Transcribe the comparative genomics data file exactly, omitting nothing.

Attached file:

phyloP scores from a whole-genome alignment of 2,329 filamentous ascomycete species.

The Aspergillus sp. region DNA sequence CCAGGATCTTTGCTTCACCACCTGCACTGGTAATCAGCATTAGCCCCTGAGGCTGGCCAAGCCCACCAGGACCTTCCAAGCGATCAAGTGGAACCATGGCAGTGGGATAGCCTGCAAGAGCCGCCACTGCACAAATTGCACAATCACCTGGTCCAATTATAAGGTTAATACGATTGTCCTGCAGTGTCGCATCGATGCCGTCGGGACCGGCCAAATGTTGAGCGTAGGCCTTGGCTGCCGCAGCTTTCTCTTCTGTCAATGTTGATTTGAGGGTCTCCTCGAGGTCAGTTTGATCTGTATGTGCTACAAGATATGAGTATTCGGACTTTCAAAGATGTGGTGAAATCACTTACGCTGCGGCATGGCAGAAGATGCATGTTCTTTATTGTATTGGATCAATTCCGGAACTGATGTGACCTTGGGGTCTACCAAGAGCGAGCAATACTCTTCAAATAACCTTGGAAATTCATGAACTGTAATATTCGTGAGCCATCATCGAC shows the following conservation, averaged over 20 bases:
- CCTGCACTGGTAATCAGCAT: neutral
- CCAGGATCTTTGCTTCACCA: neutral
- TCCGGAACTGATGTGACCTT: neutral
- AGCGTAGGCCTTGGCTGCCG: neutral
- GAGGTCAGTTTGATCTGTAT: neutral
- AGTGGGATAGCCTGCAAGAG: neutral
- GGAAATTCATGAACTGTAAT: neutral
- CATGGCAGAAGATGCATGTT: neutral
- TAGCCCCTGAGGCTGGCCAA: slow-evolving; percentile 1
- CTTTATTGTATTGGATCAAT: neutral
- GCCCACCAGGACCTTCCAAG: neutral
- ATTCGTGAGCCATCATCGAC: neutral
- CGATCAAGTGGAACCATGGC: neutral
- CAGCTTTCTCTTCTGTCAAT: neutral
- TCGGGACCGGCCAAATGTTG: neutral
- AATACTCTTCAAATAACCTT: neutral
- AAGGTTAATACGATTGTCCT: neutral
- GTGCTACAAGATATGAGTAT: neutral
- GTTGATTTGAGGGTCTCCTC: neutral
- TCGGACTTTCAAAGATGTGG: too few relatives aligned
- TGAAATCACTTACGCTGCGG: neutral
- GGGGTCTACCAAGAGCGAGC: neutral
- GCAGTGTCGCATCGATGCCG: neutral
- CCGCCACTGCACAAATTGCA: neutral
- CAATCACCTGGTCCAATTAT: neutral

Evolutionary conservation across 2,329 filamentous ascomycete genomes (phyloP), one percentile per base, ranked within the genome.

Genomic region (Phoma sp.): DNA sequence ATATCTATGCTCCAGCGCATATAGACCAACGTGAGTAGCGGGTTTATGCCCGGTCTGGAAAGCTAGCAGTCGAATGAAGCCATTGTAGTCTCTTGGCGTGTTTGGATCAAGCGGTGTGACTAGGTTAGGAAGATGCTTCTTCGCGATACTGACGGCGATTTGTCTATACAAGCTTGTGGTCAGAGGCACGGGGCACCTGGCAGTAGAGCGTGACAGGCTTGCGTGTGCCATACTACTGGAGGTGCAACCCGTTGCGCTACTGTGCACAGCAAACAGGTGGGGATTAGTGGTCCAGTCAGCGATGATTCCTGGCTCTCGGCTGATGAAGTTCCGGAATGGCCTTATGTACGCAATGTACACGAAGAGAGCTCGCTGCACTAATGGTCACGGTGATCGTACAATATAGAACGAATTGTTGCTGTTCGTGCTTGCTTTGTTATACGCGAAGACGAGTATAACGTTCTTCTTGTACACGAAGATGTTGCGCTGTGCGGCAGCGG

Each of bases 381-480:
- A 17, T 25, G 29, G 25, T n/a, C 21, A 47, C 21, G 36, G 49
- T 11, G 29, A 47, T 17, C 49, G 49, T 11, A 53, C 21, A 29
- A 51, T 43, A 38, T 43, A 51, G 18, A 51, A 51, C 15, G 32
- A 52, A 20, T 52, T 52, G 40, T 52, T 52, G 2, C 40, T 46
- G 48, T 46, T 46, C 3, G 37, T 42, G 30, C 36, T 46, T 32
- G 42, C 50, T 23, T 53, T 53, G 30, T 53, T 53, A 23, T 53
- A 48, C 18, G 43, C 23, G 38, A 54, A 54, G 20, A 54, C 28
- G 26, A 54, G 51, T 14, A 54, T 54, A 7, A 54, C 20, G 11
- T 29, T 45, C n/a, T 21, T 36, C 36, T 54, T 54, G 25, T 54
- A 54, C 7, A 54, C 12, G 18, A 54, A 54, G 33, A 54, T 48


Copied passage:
phyloP scores from a whole-genome alignment of 2,329 filamentous ascomycete species.

The Aspergillus sp. region DNA sequence CCAGGATCTTTGCTTCACCACCTGCACTGGTAATCAGCATTAGCCCCTGAGGCTGGCCAAGCCCACCAGGACCTTCCAAGCGATCAAGTGGAACCATGGCAGTGGGATAGCCTGCAAGAGCCGCCACTGCACAAATTGCACAATCACCTGGTCCAATTATAAGGTTAATACGATTGTCCTGCAGTGTCGCATCGATGCCGTCGGGACCGGCCAAATGTTGAGCGTAGGCCTTGGCTGCCGCAGCTTTCTCTTCTGTCAATGTTGATTTGAGGGTCTCCTCGAGGTCAGTTTGATCTGTATGTGCTACAAGATATGAGTATTCGGACTTTCAAAGATGTGGTGAAATCACTTACGCTGCGGCATGGCAGAAGATGCATGTTCTTTATTGTATTGGATCAATTCCGGAACTGATGTGACCTTGGGGTCTACCAAGAGCGAGCAATACTCTTCAAATAACCTTGGAAATTCATGAACTGTAATATTCGTGAGCCATCATCGAC shows the following conservation, averaged over 20 bases:
- CCTGCACTGGTAATCAGCAT: neutral
- CCAGGATCTTTGCTTCACCA: neutral
- TCCGGAACTGATGTGACCTT: neutral
- AGCGTAGGCCTTGGCTGCCG: neutral
- GAGGTCAGTTTGATCTGTAT: neutral
- AGTGGGATAGCCTGCAAGAG: neutral
- GGAAATTCATGAACTGTAAT: neutral
- CATGGCAGAAGATGCATGTT: neutral
- TAGCCCCTGAGGCTGGCCAA: slow-evolving; percentile 1
- CTTTATTGTATTGGATCAAT: neutral
- GCCCACCAGGACCTTCCAAG: neutral
- ATTCGTGAGCCATCATCGAC: neutral
- CGATCAAGTGGAACCATGGC: neutral
- CAGCTTTCTCTTCTGTCAAT: neutral
- TCGGGACCGGCCAAATGTTG: neutral
- AATACTCTTCAAATAACCTT: neutral
- AAGGTTAATACGATTGTCCT: neutral
- GTGCTACAAGATATGAGTAT: neutral
- GTTGATTTGAGGGTCTCCTC: neutral
- TCGGACTTTCAAAGATGTGG: too few relatives aligned
- TGAAATCACTTACGCTGCGG: neutral
- GGGGTCTACCAAGAGCGAGC: neutral
- GCAGTGTCGCATCGATGCCG: neutral
- CCGCCACTGCACAAATTGCA: neutral
- CAATCACCTGGTCCAATTAT: neutral

Evolutionary conservation across 2,329 filamentous ascomycete genomes (phyloP), one percentile per base, ranked within the genome.

Genomic region (Phoma sp.): DNA sequence ATATCTATGCTCCAGCGCATATAGACCAACGTGAGTAGCGGGTTTATGCCCGGTCTGGAAAGCTAGCAGTCGAATGAAGCCATTGTAGTCTCTTGGCGTGTTTGGATCAAGCGGTGTGACTAGGTTAGGAAGATGCTTCTTCGCGATACTGACGGCGATTTGTCTATACAAGCTTGTGGTCAGAGGCACGGGGCACCTGGCAGTAGAGCGTGACAGGCTTGCGTGTGCCATACTACTGGAGGTGCAACCCGTTGCGCTACTGTGCACAGCAAACAGGTGGGGATTAGTGGTCCAGTCAGCGATGATTCCTGGCTCTCGGCTGATGAAGTTCCGGAATGGCCTTATGTACGCAATGTACACGAAGAGAGCTCGCTGCACTAATGGTCACGGTGATCGTACAATATAGAACGAATTGTTGCTGTTCGTGCTTGCTTTGTTATACGCGAAGACGAGTATAACGTTCTTCTTGTACACGAAGATGTTGCGCTGTGCGGCAGCGG

Each of bases 381-480:
- A 17, T 25, G 29, G 25, T n/a, C 21, A 47, C 21, G 36, G 49
- T 11, G 29, A 47, T 17, C 49, G 49, T 11, A 53, C 21, A 29
- A 51, T 43, A 38, T 43, A 51, G 18, A 51, A 51, C 15, G 32
- A 52, A 20, T 52, T 52, G 40, T 52, T 52, G 2, C 40, T 46
- G 48, T 46, T 46, C 3, G 37, T 42, G 30, C 36, T 46, T 32
- G 42, C 50, T 23, T 53, T 53, G 30, T 53, T 53, A 23, T 53
- A 48, C 18, G 43, C 23, G 38, A 54, A 54, G 20, A 54, C 28
- G 26, A 54, G 51, T 14, A 54, T 54, A 7, A 54, C 20, G 11
- T 29, T 45, C n/a, T 21, T 36, C 36, T 54, T 54, G 25, T 54
- A 54, C 7, A 54, C 12, G 18, A 54, A 54, G 33, A 54, T 48